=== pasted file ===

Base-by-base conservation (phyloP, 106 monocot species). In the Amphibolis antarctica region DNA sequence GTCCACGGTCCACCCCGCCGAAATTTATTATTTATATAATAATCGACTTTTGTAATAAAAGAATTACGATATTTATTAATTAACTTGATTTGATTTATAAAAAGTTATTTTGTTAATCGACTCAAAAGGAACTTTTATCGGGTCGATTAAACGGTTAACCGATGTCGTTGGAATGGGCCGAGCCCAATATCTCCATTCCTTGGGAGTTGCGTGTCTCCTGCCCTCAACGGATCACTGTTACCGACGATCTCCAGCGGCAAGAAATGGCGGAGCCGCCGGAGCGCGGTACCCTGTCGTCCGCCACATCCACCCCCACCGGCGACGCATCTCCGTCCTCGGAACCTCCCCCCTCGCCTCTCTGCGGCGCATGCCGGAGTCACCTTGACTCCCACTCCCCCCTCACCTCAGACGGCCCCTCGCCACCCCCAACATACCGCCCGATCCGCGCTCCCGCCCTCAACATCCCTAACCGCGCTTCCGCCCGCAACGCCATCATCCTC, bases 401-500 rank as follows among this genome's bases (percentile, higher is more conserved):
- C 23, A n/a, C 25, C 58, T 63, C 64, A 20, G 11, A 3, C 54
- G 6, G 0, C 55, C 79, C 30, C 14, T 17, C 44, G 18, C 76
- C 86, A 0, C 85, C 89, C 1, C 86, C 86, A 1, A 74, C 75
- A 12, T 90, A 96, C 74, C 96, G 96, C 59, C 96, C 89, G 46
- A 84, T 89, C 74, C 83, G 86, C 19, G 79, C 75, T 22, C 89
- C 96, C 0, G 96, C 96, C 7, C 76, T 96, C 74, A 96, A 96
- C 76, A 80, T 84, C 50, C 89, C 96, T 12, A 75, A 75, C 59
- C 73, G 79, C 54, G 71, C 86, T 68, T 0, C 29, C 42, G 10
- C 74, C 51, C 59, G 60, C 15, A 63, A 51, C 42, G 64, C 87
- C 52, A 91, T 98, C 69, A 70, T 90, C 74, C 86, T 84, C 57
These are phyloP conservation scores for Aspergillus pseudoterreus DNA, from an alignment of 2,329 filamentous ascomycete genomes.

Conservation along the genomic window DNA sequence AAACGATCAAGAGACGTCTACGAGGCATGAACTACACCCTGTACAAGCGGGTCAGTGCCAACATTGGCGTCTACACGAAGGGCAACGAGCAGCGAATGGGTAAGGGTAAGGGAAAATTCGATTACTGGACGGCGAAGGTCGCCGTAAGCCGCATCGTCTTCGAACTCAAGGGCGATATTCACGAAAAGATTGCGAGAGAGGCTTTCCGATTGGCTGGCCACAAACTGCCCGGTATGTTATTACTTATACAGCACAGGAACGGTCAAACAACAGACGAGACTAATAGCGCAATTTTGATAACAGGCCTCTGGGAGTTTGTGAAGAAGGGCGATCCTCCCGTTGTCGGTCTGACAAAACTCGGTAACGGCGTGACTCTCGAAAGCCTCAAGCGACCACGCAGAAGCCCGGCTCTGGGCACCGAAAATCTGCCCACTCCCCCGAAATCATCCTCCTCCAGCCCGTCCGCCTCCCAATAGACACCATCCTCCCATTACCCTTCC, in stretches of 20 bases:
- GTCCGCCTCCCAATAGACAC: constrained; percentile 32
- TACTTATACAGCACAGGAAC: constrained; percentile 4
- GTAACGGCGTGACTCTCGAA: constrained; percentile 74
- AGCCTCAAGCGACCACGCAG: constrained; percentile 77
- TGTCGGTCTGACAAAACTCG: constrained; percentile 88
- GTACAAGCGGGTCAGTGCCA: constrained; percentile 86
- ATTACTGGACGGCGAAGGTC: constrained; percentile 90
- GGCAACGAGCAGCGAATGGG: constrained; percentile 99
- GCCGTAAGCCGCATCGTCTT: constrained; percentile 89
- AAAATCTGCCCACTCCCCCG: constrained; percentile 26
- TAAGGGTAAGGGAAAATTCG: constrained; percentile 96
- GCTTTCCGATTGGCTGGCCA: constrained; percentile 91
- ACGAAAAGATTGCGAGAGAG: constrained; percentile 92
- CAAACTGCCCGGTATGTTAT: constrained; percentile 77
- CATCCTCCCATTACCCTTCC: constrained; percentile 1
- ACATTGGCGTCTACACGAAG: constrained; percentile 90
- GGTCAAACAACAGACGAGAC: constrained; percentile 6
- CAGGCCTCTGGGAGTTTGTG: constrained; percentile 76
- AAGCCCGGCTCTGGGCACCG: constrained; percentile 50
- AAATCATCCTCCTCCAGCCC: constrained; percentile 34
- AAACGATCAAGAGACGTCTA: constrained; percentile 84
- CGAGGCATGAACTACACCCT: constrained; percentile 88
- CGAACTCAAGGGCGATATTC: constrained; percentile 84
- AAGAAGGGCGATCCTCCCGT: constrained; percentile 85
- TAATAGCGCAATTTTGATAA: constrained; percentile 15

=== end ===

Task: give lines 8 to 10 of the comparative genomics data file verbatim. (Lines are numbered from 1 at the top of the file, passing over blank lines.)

- C 76, A 80, T 84, C 50, C 89, C 96, T 12, A 75, A 75, C 59
- C 73, G 79, C 54, G 71, C 86, T 68, T 0, C 29, C 42, G 10
- C 74, C 51, C 59, G 60, C 15, A 63, A 51, C 42, G 64, C 87